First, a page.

The misrepresentation of Babasaheb Dr B.R. Ambedkar in an NCERT Textbook is a national shame.
Blessed are the dehumanized/ For they have nothing to lose/ But their patience.
—Keorapetse Kgositsile, “Mandela’s Sermon”
When NCERT’s Class XI Political Science textbook, Indian Constitution at Work, came to the attention of some Dalit activists in early April, they objected to the manner in which the Chairman of the Drafting Committee of the Constitution, Dr B.R. Ambedkar, had been depicted riding a snail representing the Constitution, with prime minister Jawaharlal Nehru wielding a whip behind him and an entire crowd smiling and watching the spectacle (p.18). Six weeks later the issue was raised in parliament and a chorus of MPs cutting across party lines sought the withdrawal of the cartoon, and some even of the NCERT textbooks. Many sections of the public have not been privy to the contents of the textbook in the past six years. It is only now that these textbooks are being debated.
We, the undersigned, are dismayed by the two polarized sets of reactions that have emerged. Firstly, many members who were part of the textbook advisory committee for the senior secondary level, including Chairman of the committee Hari Vasudevan, and Chief Advisors Suhas Palshikar and Yogendra Yadav, have opposed the demand for reconsidering the use of this insensitive cartoon. Subsequently, many members who have been part of various Textbook Development Committees have argued that the textbooks remain unchanged; and have been silent about the violence of the cartoons. This is a rather untenable position. We find it insulting that some intellectuals suggest that people protesting the cartoon fail to understand the “productive power of laughter” or that there’s a “fear of cartoons”.
The textbooks, however good they are, and even if they mark a radical departure from past efforts, cannot be above criticism, discussion and improvement. This logic, in fact, goes against the stated aim of these textbooks: to engage skeptically and critically with what one reads. Indeed, each of the new NCERT textbooks solicits feedback, criticism and suggestions. The textbook writers may have tried their best to overcome their caste bias, but none of us is exempt from the baggage of caste, gender or other interests. As the feminist movement has clearly shown, humour is by no means exempt from prejudice. Cartoons and jokes can be vicious about minorities. Hate speech often masquerades as humour. Jokes and cartoons need to be subjected to critical scrutiny.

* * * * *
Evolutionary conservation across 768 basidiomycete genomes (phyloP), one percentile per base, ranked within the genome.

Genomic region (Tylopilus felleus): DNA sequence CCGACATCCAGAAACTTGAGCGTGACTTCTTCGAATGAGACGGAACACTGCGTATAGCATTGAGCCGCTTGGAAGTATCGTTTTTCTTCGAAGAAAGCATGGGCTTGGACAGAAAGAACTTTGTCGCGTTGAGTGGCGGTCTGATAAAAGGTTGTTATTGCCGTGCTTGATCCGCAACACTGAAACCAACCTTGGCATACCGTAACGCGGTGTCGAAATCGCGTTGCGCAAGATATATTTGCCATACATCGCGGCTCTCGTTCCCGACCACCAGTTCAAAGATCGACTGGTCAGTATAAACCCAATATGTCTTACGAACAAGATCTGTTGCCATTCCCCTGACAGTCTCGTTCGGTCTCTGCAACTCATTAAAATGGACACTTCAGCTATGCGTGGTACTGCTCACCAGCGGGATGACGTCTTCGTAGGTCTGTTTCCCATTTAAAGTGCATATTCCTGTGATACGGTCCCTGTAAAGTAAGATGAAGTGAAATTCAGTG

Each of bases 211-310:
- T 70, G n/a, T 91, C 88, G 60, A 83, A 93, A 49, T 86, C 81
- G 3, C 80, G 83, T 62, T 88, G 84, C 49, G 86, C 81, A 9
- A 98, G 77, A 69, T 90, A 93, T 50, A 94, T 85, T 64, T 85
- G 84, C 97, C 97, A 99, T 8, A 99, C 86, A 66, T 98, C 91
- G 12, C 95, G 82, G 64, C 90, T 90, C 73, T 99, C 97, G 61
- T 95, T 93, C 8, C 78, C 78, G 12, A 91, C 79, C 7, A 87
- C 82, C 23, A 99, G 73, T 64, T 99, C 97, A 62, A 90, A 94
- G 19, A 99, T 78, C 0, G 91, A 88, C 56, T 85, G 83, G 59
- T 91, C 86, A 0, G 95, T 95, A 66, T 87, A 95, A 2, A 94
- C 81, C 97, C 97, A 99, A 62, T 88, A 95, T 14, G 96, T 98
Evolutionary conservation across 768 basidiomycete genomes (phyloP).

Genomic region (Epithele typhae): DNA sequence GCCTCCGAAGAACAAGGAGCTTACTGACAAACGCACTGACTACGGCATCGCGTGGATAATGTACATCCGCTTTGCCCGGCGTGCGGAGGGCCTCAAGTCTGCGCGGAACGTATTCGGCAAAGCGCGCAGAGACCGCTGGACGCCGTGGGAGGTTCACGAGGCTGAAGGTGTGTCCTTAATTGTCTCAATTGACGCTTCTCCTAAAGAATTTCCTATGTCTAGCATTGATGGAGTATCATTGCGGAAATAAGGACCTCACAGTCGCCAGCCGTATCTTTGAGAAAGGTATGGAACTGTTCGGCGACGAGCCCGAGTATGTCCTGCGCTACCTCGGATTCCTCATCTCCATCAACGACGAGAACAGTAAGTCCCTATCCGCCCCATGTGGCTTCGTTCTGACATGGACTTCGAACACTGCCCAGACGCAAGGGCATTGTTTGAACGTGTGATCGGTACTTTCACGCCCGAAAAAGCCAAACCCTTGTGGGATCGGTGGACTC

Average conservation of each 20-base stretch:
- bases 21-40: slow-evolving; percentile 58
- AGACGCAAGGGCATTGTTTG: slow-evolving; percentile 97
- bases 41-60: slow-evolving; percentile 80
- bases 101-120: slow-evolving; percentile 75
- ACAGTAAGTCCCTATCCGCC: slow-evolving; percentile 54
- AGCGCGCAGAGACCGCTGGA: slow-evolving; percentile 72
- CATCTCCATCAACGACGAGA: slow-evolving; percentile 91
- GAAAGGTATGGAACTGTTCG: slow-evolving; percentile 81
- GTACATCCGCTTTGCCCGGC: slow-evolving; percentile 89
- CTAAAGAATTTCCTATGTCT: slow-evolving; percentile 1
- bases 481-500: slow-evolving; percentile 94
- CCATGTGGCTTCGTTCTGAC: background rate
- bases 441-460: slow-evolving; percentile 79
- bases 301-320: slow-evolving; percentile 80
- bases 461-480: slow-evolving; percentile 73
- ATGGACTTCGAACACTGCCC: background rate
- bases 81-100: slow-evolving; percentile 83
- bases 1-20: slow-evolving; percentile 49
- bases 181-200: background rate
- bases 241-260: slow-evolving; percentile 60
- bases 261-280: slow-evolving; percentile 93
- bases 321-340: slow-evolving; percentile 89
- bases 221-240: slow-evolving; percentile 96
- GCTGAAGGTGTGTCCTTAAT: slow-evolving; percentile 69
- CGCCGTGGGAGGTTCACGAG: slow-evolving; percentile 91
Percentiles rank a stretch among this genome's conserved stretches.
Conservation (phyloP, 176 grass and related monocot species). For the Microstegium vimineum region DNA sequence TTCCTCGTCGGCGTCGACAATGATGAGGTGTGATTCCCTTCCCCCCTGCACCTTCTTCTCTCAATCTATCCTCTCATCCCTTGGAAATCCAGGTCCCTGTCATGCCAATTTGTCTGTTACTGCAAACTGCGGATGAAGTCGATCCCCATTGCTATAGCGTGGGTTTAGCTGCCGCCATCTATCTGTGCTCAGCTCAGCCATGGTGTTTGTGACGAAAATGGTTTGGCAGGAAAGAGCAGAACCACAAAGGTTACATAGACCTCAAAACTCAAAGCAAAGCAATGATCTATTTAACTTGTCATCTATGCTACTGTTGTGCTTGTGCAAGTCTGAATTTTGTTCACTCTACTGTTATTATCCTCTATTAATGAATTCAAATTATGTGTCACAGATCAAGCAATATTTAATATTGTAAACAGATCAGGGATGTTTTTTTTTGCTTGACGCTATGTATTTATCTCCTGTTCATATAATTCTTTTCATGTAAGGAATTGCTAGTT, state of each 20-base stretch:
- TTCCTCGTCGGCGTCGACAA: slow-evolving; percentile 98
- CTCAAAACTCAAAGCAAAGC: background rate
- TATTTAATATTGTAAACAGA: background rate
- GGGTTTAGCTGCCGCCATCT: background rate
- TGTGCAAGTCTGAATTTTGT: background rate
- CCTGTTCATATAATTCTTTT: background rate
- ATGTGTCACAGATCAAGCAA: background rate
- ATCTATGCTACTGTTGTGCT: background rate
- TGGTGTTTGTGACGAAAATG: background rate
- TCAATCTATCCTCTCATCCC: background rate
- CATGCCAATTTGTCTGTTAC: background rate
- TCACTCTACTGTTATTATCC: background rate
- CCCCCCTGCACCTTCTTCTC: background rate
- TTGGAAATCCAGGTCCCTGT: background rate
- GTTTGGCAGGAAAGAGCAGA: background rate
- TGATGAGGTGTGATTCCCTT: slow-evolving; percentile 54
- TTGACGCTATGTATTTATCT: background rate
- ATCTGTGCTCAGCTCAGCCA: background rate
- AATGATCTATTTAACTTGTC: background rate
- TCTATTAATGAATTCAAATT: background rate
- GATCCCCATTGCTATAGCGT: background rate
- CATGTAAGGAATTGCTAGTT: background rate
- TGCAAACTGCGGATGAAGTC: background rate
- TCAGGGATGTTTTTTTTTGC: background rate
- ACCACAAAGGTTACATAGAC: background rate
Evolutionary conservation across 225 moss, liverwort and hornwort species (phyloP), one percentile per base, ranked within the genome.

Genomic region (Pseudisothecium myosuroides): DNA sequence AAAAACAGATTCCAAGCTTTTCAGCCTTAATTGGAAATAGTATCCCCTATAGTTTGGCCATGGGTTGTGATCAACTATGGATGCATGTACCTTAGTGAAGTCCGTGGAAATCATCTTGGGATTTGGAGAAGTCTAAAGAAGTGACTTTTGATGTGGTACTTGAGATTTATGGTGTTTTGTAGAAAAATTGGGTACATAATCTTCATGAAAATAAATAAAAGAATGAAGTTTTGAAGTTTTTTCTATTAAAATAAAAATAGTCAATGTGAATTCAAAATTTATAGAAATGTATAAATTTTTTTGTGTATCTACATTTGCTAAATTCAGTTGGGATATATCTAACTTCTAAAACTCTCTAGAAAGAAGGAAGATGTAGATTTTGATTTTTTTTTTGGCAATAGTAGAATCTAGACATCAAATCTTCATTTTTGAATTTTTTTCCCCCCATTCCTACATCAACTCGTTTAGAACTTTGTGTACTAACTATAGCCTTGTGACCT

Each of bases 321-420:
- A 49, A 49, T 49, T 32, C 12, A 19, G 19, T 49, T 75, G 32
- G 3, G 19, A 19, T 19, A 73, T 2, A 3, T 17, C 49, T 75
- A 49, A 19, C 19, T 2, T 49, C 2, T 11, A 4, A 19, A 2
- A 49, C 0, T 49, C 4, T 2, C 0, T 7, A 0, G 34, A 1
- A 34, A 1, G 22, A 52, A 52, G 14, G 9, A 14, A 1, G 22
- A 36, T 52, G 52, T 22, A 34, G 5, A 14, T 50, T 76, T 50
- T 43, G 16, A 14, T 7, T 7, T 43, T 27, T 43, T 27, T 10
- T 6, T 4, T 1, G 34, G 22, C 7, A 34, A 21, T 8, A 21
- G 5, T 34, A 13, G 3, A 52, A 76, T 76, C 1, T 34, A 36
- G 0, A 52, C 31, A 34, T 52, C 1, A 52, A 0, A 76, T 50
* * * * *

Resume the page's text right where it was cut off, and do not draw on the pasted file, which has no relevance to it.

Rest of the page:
Secondly, we do share the fear that in the name of handling the contentious cartoon on Dr Ambedkar, the UPA government might well use the opportunity to attempt to remove many cartoons and other visual/textual material from the textbooks. Crucially, these textbooks feature several posters from women’s movement, the Dalit movement and environmental movements. Also to be commended is the inclusion of a wide range of literary texts by Dalit writers. However, the textbook writers must realize that they have not done a favour to Dalits by such inclusion which was long overdue. There’s much that is good about these textbooks—a result of the pressures that the women’s movement, the Dalit movement, environmental and farmers movements, anti-SEZ mobilisations etc—that may be lost if the final say about what may or may not appear in a textbook is to be with the state.